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Helping Yourself Heal When a Parent Dies

Helping Yourself Heal When a Parent Dies

by Alan D. Wolfelt, Ph.D.

Your mother or father has died. Whether you had a good, bad or indifferent relationship with the parent who died, your feelings for him or her were probably quite strong. At bottom, most of us love our parents deeply. And they love us with the most unconditional love that imperfect human beings can summons.

You are now faced with the difficult, but necessary, need to mourn the loss of this significant person in your life. Mourning is the open expression of your thoughts and feelings about the death. It is an essential part of healing.
Realize Your Grief is Unique

Your grief is unique. No one grieves in exactly the same way. Your particular experience will be influenced by the type of relationship you had with your parent, the circumstances surrounding the death, your emotional support system and your cultural and religious background.

As a result, you will grieve in your own way and in your own time. Don't try to compare your experience with that of other people, or adopt assumptions about just how long your grief should last. Consider taking a "one-day-at-a-time" approach that allows you to grieve at your own pace.
Expect to Feel a Multitude of Emotions

The parent-child bond is perhaps the most fundamental of all human ties. When your mother or father dies, that bond is torn. In response to this loss you may feel a multitude of strong emotions.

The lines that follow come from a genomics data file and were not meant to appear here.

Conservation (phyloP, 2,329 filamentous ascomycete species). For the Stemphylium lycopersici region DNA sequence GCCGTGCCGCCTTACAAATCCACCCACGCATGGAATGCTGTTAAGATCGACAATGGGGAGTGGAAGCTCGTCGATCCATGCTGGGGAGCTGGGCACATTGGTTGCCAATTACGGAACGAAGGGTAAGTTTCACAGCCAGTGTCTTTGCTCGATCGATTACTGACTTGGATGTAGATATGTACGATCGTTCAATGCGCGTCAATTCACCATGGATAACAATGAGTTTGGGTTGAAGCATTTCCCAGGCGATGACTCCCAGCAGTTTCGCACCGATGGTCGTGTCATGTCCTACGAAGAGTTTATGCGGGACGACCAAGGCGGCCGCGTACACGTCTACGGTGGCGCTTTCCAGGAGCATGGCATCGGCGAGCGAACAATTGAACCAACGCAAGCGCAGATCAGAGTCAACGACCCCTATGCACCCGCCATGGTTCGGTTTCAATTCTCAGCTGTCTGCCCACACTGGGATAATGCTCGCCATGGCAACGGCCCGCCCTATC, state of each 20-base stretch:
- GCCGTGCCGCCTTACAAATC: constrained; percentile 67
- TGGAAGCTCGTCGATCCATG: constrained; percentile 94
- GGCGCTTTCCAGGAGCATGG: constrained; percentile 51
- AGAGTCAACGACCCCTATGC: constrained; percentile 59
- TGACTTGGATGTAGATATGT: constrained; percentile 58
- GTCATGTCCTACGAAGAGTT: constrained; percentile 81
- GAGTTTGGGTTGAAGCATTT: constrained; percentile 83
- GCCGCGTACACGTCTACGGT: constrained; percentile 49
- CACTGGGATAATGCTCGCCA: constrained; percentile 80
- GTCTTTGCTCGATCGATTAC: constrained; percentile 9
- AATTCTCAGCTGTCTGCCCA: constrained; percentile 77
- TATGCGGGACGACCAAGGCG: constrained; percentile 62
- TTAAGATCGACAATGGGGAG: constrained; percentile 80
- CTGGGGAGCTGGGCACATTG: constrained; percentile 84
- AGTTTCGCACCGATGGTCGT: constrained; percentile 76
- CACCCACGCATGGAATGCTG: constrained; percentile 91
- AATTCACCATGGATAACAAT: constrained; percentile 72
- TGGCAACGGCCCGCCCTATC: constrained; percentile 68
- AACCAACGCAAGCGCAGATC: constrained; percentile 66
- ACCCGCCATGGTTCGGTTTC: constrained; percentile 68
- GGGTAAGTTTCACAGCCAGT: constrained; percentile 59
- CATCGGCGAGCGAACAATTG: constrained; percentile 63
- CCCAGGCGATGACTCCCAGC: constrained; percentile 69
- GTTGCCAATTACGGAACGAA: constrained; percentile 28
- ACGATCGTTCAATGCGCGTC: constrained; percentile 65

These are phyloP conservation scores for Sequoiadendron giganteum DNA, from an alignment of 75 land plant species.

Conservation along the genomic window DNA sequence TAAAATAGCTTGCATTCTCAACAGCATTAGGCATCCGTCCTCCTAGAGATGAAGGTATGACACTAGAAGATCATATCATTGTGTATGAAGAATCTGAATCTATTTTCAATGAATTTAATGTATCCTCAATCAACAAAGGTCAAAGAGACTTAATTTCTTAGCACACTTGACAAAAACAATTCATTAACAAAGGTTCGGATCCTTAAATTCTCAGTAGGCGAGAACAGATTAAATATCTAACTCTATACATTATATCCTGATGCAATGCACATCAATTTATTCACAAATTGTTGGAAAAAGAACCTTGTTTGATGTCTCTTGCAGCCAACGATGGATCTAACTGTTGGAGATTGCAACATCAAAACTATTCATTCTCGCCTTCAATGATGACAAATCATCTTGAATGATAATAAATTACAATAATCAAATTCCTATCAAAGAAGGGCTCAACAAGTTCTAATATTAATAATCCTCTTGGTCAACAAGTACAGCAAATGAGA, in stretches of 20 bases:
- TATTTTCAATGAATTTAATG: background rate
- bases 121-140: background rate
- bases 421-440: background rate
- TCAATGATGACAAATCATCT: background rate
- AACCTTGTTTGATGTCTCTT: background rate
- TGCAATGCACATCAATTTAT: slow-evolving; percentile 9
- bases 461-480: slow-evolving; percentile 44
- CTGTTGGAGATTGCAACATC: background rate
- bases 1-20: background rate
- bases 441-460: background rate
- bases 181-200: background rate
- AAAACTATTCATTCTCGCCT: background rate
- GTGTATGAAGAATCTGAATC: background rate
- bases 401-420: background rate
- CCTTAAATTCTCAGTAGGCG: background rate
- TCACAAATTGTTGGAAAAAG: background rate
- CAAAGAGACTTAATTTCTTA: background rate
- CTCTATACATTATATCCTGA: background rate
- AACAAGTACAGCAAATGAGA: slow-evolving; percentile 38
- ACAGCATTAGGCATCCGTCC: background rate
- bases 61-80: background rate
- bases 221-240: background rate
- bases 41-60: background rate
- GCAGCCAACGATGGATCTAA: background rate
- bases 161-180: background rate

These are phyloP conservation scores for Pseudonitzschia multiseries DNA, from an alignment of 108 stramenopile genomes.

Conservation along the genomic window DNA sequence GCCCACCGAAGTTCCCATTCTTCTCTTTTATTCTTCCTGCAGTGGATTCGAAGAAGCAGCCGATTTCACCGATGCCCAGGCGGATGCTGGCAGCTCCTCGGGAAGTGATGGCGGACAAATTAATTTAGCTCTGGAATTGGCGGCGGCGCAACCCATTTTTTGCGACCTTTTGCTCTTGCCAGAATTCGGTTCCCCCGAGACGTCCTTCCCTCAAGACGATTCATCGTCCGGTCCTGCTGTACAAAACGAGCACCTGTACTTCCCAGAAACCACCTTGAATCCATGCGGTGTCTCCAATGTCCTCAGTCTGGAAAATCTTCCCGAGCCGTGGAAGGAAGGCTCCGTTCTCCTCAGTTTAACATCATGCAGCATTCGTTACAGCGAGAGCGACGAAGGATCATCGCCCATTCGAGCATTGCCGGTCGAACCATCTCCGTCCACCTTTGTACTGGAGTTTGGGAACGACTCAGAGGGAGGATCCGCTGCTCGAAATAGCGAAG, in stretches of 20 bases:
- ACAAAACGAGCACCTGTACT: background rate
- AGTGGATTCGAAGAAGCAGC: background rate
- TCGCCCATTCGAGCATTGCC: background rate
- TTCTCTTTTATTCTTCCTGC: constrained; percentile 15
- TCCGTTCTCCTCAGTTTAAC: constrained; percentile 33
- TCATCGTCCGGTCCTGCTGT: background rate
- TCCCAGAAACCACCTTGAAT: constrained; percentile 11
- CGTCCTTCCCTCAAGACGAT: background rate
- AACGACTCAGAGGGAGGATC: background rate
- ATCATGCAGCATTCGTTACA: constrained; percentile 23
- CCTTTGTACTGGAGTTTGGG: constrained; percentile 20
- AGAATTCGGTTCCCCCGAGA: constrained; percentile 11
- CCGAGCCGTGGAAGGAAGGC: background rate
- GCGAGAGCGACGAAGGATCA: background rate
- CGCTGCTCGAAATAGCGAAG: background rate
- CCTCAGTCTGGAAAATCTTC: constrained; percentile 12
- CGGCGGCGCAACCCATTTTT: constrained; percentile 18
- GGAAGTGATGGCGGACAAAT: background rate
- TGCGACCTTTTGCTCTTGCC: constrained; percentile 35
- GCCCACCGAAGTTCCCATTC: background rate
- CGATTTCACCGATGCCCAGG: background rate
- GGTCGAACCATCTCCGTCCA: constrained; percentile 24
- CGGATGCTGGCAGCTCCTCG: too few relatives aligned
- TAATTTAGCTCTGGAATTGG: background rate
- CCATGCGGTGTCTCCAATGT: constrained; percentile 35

Numbness, confusion, fear, guilt, relief and anger are just a few of the feelings you may have. Sometimes these emotions will follow each other within a short period of time. Or they may occur simultaneously.

While everyone has unique feelings about the death of a parent, some of the more common emotions include:

You probably expected to feel sad when your parent died, but you may be surprised at the overwhelming depth of your feelings of loss. It's natural to feel deeply sad. After all, someone who loved you without condition and cared for you as no one else could have is now gone. If this was your second parent to die, you may feel especially sorrowful; becoming an "adult orphan" can be a very painful transition. You may also feel sad because the loss of a parent triggers secondary losses, such as the loss of a grandparent to your children. Allow yourself to feel sad and embrace your pain.
If your parent was sick for a time before the death, you may well feel relief when he or she finally dies. This feeling may be particularly strong if you were responsible for your ill parent's care. This does not mean you did not love your parent. In fact, your relief at the end to suffering is a natural outgrowth of your love.
If you came from a dysfunctional or abusive family, you may feel unresolved anger toward your dead parent. His or her death may bring painful feelings to the surface. On the other hand, you may feel angry because a loving relationship in your life has prematurely ended. If you are angry, try to examine the source of that often legitimate anger and work to come to terms with it.
If your relationship with your parent was rocky, distant or ambivalent, you may feel guilty when that parent dies. You may wish you had said things you wanted to say but never did-or you may wish you could unsay hurtful things. You may wish you had spent more time with your parent. Guilt and regret can be normal responses to the death of your mother or father. And working through those feelings is essential to healing.

As strange as some of these emotions may seem, they are normal and healthy. Let yourself feel whatever you may be feeling; don't judge yourself or try to repress painful thoughts and feelings. And whenever you can, find someone who will hear you out as you explore your grief.
Recognize the Death's Impact on Your Entire Family

If you have brothers or sisters, the death of this parent will probably affect them differently than it is affecting you. After all, each of them...

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